I was confused by some of the "purity movement" literature she criticized as I'm pretty sure I've read and heard similar things in other places since being married, i.e. men use love to get sex, women use sex to get love. Something like this may not be true for every single person, but science and social sciences usually accept the idea of "general truths", knowing that there are exceptions to every rule. She seems to think that everyone was damaged by the purity movement, but I don't feel like I was. Maybe I'm the exception to the rule? Maybe I just don't realize it?
You wanted to hear from someone who grew up then and is now married and not ashamed to have sex,that's me. It was a little awkward at the beginning, but we figured it out together. On our wedding night, I was timid, but my husband was kind, and I trusted him. Any shame or self consciousness that I have felt is because of comparing my body to others that my husband may have seen, not because of sex itself.
Another issue that has likely contributed to the negative outcomes of the purity movement is that of judgment. The Bible is pretty clear that we're not to judge others, but we all sin, and judging others is pretty common within the church. Would fear of what other people think, or what if someone else found out, contribute to guilt and shame surrounding sex within marriage? What about worrying about what their partner thinks, what if I'm not "pure" enough for him/her, or what would they think of me if I enjoyed this? This might also lead to lack of communication about/during sex, which also causes problems. I don't want to suggest that everyone who has trouble with these feelings is judgmental, maybe they've been hurt in the past by others who are judgmental, or they've seen others hurt. (Again, not doing a great job of explaining myself, but I think judgmental Christians are a big part of this problem.
I've been trying to figure out why I came through the "purity movement" without the issues that so many others seem to have. I find it pretty easy to judge others (I'm working on this, and probably will be for my whole life), and do worry about what others think of me, but not so much when it comes to my sex life. Maybe it has to do with my husband, his personality and background. Maybe my parents' open displays of affection have something to do with it. I do know that I would not have been comfortable with so much talk about sex before I was married! Maybe I have enough other issues that God decided I didn't need to be burdened with this one ;) Whatever the reason, I'm thankful.
One of your contributors mentioned the question of when in the process from thought to action does something become a sin. I believe they were referring to homosexuality but the same can be asked of adultery. I believe Jesus addressed this issue briefly, and what He said seems pretty harsh, but I think the point is that no matter how hard we try we're still going to sin at some point. However, that doesn't mean we give up and stop trying to do what's right. There may be times that we're not even aware we've sinned, or we may feel shame or guilt because of it. If I think I'm perfect or should be perfect and can't accept that I'm a sinner, then the pressure, shame, and guilt will be horrible. I need to recognize that I'm going to make mistakes, and when I sin, ask God to forgive me. Accepting His forgiveness means that I move on and leave the past behind me. I'm not saying that anyone who feels shame/guilt because of sex has sinned, but maybe those feelings come from putting unrealistic expectations on themselves for too long.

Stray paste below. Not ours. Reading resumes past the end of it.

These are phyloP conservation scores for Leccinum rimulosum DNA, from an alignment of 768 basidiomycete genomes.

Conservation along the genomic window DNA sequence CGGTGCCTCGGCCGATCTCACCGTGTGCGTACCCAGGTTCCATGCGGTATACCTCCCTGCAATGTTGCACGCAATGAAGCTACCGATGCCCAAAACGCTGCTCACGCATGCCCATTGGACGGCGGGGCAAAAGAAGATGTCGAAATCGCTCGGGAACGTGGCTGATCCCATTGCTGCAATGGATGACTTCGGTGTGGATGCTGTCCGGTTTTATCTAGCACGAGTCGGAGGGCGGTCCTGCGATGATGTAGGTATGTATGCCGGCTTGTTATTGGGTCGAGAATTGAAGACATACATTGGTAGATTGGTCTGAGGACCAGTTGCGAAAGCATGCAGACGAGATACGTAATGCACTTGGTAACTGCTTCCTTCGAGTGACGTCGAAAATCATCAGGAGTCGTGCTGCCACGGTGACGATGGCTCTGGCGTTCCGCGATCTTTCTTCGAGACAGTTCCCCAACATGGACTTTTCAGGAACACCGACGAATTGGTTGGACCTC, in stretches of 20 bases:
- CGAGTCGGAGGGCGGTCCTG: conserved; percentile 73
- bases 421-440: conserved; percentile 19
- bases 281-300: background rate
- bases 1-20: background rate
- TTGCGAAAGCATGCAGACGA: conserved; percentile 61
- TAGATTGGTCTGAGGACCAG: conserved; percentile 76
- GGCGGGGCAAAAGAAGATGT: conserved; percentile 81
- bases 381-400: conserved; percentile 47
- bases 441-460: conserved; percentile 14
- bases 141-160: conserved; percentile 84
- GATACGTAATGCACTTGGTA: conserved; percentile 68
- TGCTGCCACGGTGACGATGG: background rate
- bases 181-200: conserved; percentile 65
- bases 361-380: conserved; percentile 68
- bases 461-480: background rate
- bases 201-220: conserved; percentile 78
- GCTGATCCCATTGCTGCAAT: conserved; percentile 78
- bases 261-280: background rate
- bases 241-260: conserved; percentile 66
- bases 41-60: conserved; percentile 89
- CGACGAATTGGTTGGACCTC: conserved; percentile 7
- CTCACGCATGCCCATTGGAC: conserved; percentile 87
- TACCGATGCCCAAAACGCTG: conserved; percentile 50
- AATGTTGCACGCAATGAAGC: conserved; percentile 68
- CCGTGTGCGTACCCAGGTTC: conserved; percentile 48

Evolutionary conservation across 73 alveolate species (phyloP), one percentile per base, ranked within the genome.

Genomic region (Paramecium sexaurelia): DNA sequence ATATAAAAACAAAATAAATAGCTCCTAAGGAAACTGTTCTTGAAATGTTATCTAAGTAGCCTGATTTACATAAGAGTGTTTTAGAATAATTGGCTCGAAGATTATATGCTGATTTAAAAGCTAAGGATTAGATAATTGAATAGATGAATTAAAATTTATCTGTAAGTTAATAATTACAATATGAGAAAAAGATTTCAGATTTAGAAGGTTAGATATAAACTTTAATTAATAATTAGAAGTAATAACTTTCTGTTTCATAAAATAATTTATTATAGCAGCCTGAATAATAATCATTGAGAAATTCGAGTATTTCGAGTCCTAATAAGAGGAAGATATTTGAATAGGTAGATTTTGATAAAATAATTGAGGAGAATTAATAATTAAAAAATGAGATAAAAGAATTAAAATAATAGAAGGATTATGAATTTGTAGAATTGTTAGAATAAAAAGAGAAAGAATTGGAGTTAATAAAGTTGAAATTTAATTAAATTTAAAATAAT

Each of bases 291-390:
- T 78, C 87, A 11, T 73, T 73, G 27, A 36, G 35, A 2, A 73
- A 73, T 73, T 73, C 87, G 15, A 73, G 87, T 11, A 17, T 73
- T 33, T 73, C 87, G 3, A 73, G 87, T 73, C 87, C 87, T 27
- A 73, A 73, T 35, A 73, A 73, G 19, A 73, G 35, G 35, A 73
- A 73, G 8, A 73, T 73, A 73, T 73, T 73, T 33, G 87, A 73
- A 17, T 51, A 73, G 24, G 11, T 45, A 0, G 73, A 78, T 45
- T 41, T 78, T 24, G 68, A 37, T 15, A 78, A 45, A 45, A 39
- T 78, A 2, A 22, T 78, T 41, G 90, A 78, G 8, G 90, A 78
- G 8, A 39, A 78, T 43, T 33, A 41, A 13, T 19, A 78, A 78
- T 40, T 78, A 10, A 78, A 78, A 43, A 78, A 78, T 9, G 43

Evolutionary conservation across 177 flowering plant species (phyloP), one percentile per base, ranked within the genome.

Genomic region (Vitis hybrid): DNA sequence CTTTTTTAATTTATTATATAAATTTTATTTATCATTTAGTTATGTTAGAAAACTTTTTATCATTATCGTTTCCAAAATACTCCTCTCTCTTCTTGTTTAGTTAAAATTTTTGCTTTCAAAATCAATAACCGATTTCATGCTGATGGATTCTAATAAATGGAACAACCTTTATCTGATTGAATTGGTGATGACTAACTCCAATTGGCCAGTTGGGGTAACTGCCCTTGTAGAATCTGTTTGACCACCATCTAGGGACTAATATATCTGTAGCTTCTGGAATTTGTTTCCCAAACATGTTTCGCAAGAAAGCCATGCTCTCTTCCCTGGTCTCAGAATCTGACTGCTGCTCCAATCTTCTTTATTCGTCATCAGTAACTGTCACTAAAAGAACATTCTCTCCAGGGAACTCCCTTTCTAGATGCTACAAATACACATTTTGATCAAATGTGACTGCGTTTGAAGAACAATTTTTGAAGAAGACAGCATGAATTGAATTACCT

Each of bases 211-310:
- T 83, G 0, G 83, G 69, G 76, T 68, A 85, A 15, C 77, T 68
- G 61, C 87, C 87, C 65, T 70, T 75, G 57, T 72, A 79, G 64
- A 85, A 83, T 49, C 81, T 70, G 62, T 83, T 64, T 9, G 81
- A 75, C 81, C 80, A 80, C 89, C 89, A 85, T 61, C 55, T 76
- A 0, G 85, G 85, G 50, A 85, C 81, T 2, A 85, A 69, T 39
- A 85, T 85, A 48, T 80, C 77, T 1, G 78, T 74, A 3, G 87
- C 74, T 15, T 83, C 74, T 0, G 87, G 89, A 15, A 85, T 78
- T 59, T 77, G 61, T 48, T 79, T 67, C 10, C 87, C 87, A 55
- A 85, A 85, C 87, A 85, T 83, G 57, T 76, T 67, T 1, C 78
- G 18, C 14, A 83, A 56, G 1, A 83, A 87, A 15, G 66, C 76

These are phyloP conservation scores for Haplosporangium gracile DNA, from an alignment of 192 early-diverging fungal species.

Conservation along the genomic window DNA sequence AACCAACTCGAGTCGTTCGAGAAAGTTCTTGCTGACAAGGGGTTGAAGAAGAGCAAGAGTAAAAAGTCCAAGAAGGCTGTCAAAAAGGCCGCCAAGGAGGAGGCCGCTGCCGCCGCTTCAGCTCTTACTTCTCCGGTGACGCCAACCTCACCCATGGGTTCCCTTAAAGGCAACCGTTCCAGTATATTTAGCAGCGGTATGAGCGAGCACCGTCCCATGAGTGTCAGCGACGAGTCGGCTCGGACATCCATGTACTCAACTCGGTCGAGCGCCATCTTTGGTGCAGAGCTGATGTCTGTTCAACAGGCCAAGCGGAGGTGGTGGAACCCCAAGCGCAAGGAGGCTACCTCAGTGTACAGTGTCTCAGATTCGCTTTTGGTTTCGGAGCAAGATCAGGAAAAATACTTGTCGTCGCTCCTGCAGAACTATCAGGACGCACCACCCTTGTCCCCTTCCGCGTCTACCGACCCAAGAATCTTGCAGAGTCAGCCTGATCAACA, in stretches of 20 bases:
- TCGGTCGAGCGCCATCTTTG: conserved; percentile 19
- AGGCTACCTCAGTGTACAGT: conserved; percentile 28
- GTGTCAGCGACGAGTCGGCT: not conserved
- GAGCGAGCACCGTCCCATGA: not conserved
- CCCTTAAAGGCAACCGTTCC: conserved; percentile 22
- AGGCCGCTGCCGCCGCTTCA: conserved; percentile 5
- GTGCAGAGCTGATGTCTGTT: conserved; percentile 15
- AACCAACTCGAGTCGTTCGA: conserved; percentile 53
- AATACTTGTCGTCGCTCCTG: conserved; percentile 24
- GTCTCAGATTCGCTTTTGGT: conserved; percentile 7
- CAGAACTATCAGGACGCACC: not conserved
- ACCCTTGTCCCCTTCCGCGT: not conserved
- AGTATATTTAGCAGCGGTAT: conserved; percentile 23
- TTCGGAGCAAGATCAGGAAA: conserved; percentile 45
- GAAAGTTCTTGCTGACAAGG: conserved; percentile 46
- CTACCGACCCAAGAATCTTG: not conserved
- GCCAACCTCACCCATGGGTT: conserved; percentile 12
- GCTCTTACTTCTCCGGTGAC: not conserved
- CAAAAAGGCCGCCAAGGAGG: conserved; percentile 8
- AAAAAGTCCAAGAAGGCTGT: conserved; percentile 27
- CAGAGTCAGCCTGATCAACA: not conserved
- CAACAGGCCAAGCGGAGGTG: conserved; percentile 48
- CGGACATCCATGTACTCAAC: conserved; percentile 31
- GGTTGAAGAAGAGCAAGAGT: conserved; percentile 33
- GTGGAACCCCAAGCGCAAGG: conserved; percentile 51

We all sin. We all have different sins that we struggle with, different areas of weakness. For some reason we seem to make a bigger deal out of sexual sin. I think there might be a verse about it somewhere, "...he who sins against his own body..." or something like that, but that doesn't mean other sins are any less offensive in God's eyes. Basically, this world is messed up, and it's never going to get better until Jesus comes back. 

The third:
To be honest, my criticism of purity culture is strictly in hindsight. It's easy to roll my eyes at it now, but AT THE TIME, I think I needed it; sixteen-year-old me wasn't mature enough for much more.

I wasn't in a place to make grey-area decisions, or to evaluate the heart behind the law. I needed rules and guidelines. I actually thrived under them.

I was awkward, insecure and horny. Thanks to "True Love Waits," I didn't have to admit that no one wanted to date me, I could be "intentionally single" instead, while dreaming of a better, sexier future.

I made a lot of "good" decisions for unhealthy reasons – I dressed modestly because I didn't like my body, not because I was protecting my brothers in Christ from "stumbling" -- but I managed to escape my adolescence with very few regrets. ("Secular culture" did far more significant damage to my heart/brain than youth group and Acquire the Fire ever did.)

I should probably credit my youth leaders and parents here: While cliché, the phrases they used to talk about sex never seemed negative or guilt-motivated. "Sex is a gift from God." "Sex is worth waiting for." It was very clear to me that sex within marriage was a good, healthy (and even necessary) thing.

So I waited.

My husband was raised with the same messages. He wanted to wait, too. And then he didn't. And God forgave him.

He was so open and honest about his past, so transparent about what mattered then and what matters now, that I actually found his confession attractive. His story was one of learning the hard way. Mine was of drawing lines in the sand and then running away from them.

But somehow, his mistakes didn't haunt him. He wasn't bringing the burden of guilt into our relationship. I was the one with the baggage: the insecurities I didn't deal with in adolescence crept in.

Purity culture helped me hide my insecurities, love forced me to deal with them.

My husband taught me to be kind to myself, to not beat myself up for craving a sexual connection with the man I wanted to spend my life with, and to trust that he would respect me, body included. I didn't need to be the rule-enforcer anymore. I slowly gave up the ref's uniform.

I had sex for the first time on our wedding night. And again the next night. And the next. Maybe I hit some sort of "sexual jackpot" – I know many couples have much bumpier starts and I certainly don't want to take my situation for granted -- but our sex life, and our ability to communicate freely about it, has been great from the beginning.